Teen Marketing Ppp
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Teen Marketing Ppp






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Teen Marketing Ppp Teen Marketing Ppp Presentation Transcript

  • Public Libraries and Teen Marketing Research In Action By Gavin Lightfoot School of Library and Information Management Emporia State University
  • Introduction
    • Have wanted to become YA librarian since starting SLIM.
    • Had a rough time as a teen.
    • Want to help young adults avoid what I went through.
    • Passionate about empowering them with information.
    • But, how can they be reached?
  • Problem Scenario
    • Recently started work in a Public Library.
    • Found out they are struggling with teen participation.
    • Lacking submissions for recent YA art contest that includes prizes.
      • https://mclmail.mcl-lib.org/exchange/
      • http://www.mcl-lib.org/ - teen page
    • Many teens living in the area.
    • Why are they not participating.
    • Sounded like a marketing issue.
  • Terms in Teen Marketing
    • Millennials =Children of the baby-boom generation (Zollo, 2004).
    • Teens =12-to-19-year-olds (Ibid).
    • Visual merchandising-Right materials, right formats, right spot.
  • Literature Review
    • Teens lack defined social place in U.S. Culture.
    • Must define selves symbolically.
    • Define with appearance, media preferences, and behavior.
    • Adults see this as antisocial.
    • Library can provide missing social place: social learning, peer/intergenerational friendship, self expression, chances to help others and feel needed, self reflexion, and scholastic achievement (Chelton, 2000).
  • Literature Review
    • Keys for youth success
      • Ability to listen, speak and write effectively.
      • Ability to use technology to locate info.
      • Desire to become lifelong learners.
      • respect for rights and dignity of all people.
      • Confidence to believe they can create better world.
    • Libraries help youth achieve success
      • Provide: instruction on use of different info resources, enriching experiences (booktalks, etc.), and a supportive atmosphere for exploration
      • (Bishop & Bauer, 2002)
  • Literature Review
    • Advertising must have content that appeals specifically to teens (just for them).
    • This applies to all forms: TV, magazines, radio, movie ads, posters, billboards, newspapers, mail, internet, and even word of mouth.
    • Teens need comfort, snacks, and music.
    • Libraries should model bookstores and other teen retailers.
    • Teens turned off by too many rules.
    • (Taney, 2003)
  • Literature Review
    • Teens market-savvy and media-saturated.
    • Have seen 140,000 ad messages by age 12 and 300,000 by age 19.
    • Mail is #1 way teens want to learn of new products: They do not get much, its personalized, addressed to them, makes them feel like they are one of first to know about new product, free offers/discounts tangible (like cash) do not have to be printed.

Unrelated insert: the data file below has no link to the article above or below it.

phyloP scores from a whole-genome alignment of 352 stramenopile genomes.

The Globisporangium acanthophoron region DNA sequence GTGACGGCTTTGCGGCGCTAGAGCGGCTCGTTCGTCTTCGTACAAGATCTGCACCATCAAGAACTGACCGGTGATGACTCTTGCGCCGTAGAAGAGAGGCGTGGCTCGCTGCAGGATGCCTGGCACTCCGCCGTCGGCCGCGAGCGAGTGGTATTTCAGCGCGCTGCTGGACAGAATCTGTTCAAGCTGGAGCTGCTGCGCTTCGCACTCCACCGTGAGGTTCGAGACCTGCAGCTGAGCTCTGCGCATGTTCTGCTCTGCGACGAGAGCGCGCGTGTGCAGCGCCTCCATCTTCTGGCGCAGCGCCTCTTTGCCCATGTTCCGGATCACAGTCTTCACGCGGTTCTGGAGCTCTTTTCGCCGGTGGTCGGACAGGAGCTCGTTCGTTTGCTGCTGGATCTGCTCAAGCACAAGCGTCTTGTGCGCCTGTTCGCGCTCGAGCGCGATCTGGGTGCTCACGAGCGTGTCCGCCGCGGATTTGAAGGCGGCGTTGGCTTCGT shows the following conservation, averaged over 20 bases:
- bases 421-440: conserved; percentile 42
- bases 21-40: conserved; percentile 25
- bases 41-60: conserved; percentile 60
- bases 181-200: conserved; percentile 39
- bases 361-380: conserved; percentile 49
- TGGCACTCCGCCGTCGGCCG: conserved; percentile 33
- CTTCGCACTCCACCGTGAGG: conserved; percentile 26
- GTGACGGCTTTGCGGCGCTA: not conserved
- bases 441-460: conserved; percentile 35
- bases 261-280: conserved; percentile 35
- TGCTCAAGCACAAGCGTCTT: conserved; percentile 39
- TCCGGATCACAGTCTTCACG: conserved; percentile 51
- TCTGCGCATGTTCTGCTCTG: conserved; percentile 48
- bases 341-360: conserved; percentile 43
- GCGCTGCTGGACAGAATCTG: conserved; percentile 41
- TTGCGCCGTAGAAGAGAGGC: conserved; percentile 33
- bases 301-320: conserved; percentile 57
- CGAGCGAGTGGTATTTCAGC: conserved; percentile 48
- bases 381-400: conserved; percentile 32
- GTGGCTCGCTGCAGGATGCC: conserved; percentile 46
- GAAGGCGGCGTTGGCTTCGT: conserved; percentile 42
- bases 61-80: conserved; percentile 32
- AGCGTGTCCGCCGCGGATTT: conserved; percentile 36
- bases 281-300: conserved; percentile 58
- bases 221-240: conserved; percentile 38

• Like to be reached on the go. Advertise where they are: concerts, sports events.
    • Four rules of promotions: Free, fun, instant, easy.
    • (Zollo, 2004).
  • Research Questions
    • What strategies are public libraries using for effective youth marketing?
    • How do industry professionals market to teens and adults?
    • How can libraries use marketing to keep teens interested in lifelong learning and library use?
  • Limitations
    • Only surveying 12-19-year-olds.
    • Interviews confined to Public Libraries.
    • Research only within United States.
  • Population and Setting
    • 12-19-year-olds.
      • Kennewick, WA
    • Public Libraries
      • Denver
      • Los Angeles
      • Charlotte
      • Southeast Massachusetts
    • Marketing officials
      • Peter Zollo
      • Apple
      • Fuse
  • Methodology
    • Confidential teen questionnaire.
      • What is the one most important thing that libraries should have for young people?
      • What one or two things do you like least about the library?
      • If you could choose what things were in the library, what would they be?
    • Interviews with public library and industry marketing leaders.
      • What are your most effective teen marketing strategies?
      • How do you conduct teen research?
      • What do you feel is the most important reason for marketing to teens?
  • Best Practices
    • Loft@imaginon: C:Documents and SettingsGavin LightfootMy Documents810 opic content MySpace_com - The Loft @ ImaginOn - 17 - Male - 300 E_ 7th St_ CHARLOTTE, NORTH CAROLINA - www_myspace_com-libraryloft.mht
    • MyOwnCafe: C:Documents and SettingsGavin LightfootMy Documents810 opic contentMy Own Cafe Home.mht
    • eVolver: http://teens.denverlibrary.org/
    • Teen Web: http:// www.lapl.org/ya/think /
  • Timeline and Budget
    • April-Get LSTA Marketing Implementation Grant.
    • May-Submit Human Subjects form, perform scoping exercises for methodology.
    • June-get consent from interviewees, contact community organizations about teen questionnaire collaboration.
    • June/July-distribute and collect questionniares, conduct interviews.
    • August and September-Analyze results, write up findings.
    • October-Publish results (YALSA, VOYA).
  • References
    • Bishop, K. & Bauer, P. (2002). Attracting young adults to public libraries. Journal of Youth Services in Libraries, 15 (2), 36-44.
    • Chelton, M.K. (2000). Excellence in library services to young adults (3 rd ed.). Chicago: American Library Association.
    • Taney, K.B. (2003). Teen spaces: The step-by-step library makeover. Chicago: American Library Association.
    • Zollo, Peter (2004). Getting wiser to teens: More insights into marketing to teenagers. NY: New Strategist Publications.